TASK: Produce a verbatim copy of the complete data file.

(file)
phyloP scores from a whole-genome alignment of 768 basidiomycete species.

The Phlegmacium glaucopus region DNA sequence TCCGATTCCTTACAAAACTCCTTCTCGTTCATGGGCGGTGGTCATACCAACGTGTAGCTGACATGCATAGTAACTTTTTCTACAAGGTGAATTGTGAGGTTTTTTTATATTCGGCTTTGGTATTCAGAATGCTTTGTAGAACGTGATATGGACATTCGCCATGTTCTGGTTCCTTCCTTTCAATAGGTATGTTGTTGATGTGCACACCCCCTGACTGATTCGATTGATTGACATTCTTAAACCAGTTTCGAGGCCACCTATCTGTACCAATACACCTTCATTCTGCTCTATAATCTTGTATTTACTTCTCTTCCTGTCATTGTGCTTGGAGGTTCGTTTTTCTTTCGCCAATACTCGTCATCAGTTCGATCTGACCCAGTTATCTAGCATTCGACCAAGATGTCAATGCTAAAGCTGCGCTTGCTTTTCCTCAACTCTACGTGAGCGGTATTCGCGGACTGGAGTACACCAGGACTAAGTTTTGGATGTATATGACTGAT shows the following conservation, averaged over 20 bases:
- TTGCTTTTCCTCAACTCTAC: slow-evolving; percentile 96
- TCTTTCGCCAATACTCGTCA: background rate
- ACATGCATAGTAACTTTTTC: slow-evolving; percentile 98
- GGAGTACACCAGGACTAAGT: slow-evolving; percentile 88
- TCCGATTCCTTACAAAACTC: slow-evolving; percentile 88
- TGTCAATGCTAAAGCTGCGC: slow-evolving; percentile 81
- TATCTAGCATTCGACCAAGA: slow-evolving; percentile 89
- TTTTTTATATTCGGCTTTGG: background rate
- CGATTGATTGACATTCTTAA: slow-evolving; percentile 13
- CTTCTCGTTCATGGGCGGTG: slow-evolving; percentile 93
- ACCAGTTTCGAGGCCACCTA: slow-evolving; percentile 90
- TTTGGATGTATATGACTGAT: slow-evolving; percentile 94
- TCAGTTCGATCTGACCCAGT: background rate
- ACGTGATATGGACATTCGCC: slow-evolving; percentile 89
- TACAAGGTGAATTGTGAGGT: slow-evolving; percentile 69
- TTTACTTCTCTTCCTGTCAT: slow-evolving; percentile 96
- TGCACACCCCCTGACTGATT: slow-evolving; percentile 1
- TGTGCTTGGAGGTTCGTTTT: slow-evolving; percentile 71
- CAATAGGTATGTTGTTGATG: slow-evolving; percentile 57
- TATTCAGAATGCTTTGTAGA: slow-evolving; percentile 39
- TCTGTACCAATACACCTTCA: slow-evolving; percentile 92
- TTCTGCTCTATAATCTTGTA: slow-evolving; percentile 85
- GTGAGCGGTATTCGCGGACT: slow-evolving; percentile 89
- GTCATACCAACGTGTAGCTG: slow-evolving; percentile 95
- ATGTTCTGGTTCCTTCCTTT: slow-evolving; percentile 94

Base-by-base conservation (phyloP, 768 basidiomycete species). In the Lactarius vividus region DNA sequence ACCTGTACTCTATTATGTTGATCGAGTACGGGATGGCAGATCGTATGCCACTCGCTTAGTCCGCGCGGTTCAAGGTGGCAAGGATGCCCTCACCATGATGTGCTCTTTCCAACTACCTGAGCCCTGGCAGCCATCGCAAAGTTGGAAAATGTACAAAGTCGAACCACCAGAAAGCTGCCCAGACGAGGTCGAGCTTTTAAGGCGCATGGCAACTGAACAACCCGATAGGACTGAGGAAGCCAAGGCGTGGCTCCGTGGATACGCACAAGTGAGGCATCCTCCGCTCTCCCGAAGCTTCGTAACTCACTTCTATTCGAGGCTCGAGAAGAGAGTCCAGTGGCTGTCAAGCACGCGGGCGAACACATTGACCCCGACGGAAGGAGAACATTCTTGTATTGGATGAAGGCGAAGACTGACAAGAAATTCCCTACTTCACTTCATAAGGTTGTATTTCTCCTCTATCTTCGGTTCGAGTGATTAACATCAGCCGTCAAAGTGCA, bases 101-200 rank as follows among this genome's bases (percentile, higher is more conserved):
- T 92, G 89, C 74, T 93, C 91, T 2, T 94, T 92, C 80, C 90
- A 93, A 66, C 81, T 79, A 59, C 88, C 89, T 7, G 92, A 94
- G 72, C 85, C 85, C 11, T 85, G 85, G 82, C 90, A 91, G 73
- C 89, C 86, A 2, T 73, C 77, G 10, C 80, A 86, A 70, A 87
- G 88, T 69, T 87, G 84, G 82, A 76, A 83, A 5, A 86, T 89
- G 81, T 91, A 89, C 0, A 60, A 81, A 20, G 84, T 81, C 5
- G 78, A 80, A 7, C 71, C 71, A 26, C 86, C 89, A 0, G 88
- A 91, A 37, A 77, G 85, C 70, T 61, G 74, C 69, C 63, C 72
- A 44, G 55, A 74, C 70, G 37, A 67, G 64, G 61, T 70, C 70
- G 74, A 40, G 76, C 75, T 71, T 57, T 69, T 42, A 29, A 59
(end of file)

phyloP scores from a whole-genome alignment of 768 basidiomycete species.

The Phlegmacium glaucopus region DNA sequence TCCGATTCCTTACAAAACTCCTTCTCGTTCATGGGCGGTGGTCATACCAACGTGTAGCTGACATGCATAGTAACTTTTTCTACAAGGTGAATTGTGAGGTTTTTTTATATTCGGCTTTGGTATTCAGAATGCTTTGTAGAACGTGATATGGACATTCGCCATGTTCTGGTTCCTTCCTTTCAATAGGTATGTTGTTGATGTGCACACCCCCTGACTGATTCGATTGATTGACATTCTTAAACCAGTTTCGAGGCCACCTATCTGTACCAATACACCTTCATTCTGCTCTATAATCTTGTATTTACTTCTCTTCCTGTCATTGTGCTTGGAGGTTCGTTTTTCTTTCGCCAATACTCGTCATCAGTTCGATCTGACCCAGTTATCTAGCATTCGACCAAGATGTCAATGCTAAAGCTGCGCTTGCTTTTCCTCAACTCTACGTGAGCGGTATTCGCGGACTGGAGTACACCAGGACTAAGTTTTGGATGTATATGACTGAT shows the following conservation, averaged over 20 bases:
- TTGCTTTTCCTCAACTCTAC: slow-evolving; percentile 96
- TCTTTCGCCAATACTCGTCA: background rate
- ACATGCATAGTAACTTTTTC: slow-evolving; percentile 98
- GGAGTACACCAGGACTAAGT: slow-evolving; percentile 88
- TCCGATTCCTTACAAAACTC: slow-evolving; percentile 88
- TGTCAATGCTAAAGCTGCGC: slow-evolving; percentile 81
- TATCTAGCATTCGACCAAGA: slow-evolving; percentile 89
- TTTTTTATATTCGGCTTTGG: background rate
- CGATTGATTGACATTCTTAA: slow-evolving; percentile 13
- CTTCTCGTTCATGGGCGGTG: slow-evolving; percentile 93
- ACCAGTTTCGAGGCCACCTA: slow-evolving; percentile 90
- TTTGGATGTATATGACTGAT: slow-evolving; percentile 94
- TCAGTTCGATCTGACCCAGT: background rate
- ACGTGATATGGACATTCGCC: slow-evolving; percentile 89
- TACAAGGTGAATTGTGAGGT: slow-evolving; percentile 69
- TTTACTTCTCTTCCTGTCAT: slow-evolving; percentile 96
- TGCACACCCCCTGACTGATT: slow-evolving; percentile 1
- TGTGCTTGGAGGTTCGTTTT: slow-evolving; percentile 71
- CAATAGGTATGTTGTTGATG: slow-evolving; percentile 57
- TATTCAGAATGCTTTGTAGA: slow-evolving; percentile 39
- TCTGTACCAATACACCTTCA: slow-evolving; percentile 92
- TTCTGCTCTATAATCTTGTA: slow-evolving; percentile 85
- GTGAGCGGTATTCGCGGACT: slow-evolving; percentile 89
- GTCATACCAACGTGTAGCTG: slow-evolving; percentile 95
- ATGTTCTGGTTCCTTCCTTT: slow-evolving; percentile 94

Base-by-base conservation (phyloP, 768 basidiomycete species). In the Lactarius vividus region DNA sequence ACCTGTACTCTATTATGTTGATCGAGTACGGGATGGCAGATCGTATGCCACTCGCTTAGTCCGCGCGGTTCAAGGTGGCAAGGATGCCCTCACCATGATGTGCTCTTTCCAACTACCTGAGCCCTGGCAGCCATCGCAAAGTTGGAAAATGTACAAAGTCGAACCACCAGAAAGCTGCCCAGACGAGGTCGAGCTTTTAAGGCGCATGGCAACTGAACAACCCGATAGGACTGAGGAAGCCAAGGCGTGGCTCCGTGGATACGCACAAGTGAGGCATCCTCCGCTCTCCCGAAGCTTCGTAACTCACTTCTATTCGAGGCTCGAGAAGAGAGTCCAGTGGCTGTCAAGCACGCGGGCGAACACATTGACCCCGACGGAAGGAGAACATTCTTGTATTGGATGAAGGCGAAGACTGACAAGAAATTCCCTACTTCACTTCATAAGGTTGTATTTCTCCTCTATCTTCGGTTCGAGTGATTAACATCAGCCGTCAAAGTGCA, bases 101-200 rank as follows among this genome's bases (percentile, higher is more conserved):
- T 92, G 89, C 74, T 93, C 91, T 2, T 94, T 92, C 80, C 90
- A 93, A 66, C 81, T 79, A 59, C 88, C 89, T 7, G 92, A 94
- G 72, C 85, C 85, C 11, T 85, G 85, G 82, C 90, A 91, G 73
- C 89, C 86, A 2, T 73, C 77, G 10, C 80, A 86, A 70, A 87
- G 88, T 69, T 87, G 84, G 82, A 76, A 83, A 5, A 86, T 89
- G 81, T 91, A 89, C 0, A 60, A 81, A 20, G 84, T 81, C 5
- G 78, A 80, A 7, C 71, C 71, A 26, C 86, C 89, A 0, G 88
- A 91, A 37, A 77, G 85, C 70, T 61, G 74, C 69, C 63, C 72
- A 44, G 55, A 74, C 70, G 37, A 67, G 64, G 61, T 70, C 70
- G 74, A 40, G 76, C 75, T 71, T 57, T 69, T 42, A 29, A 59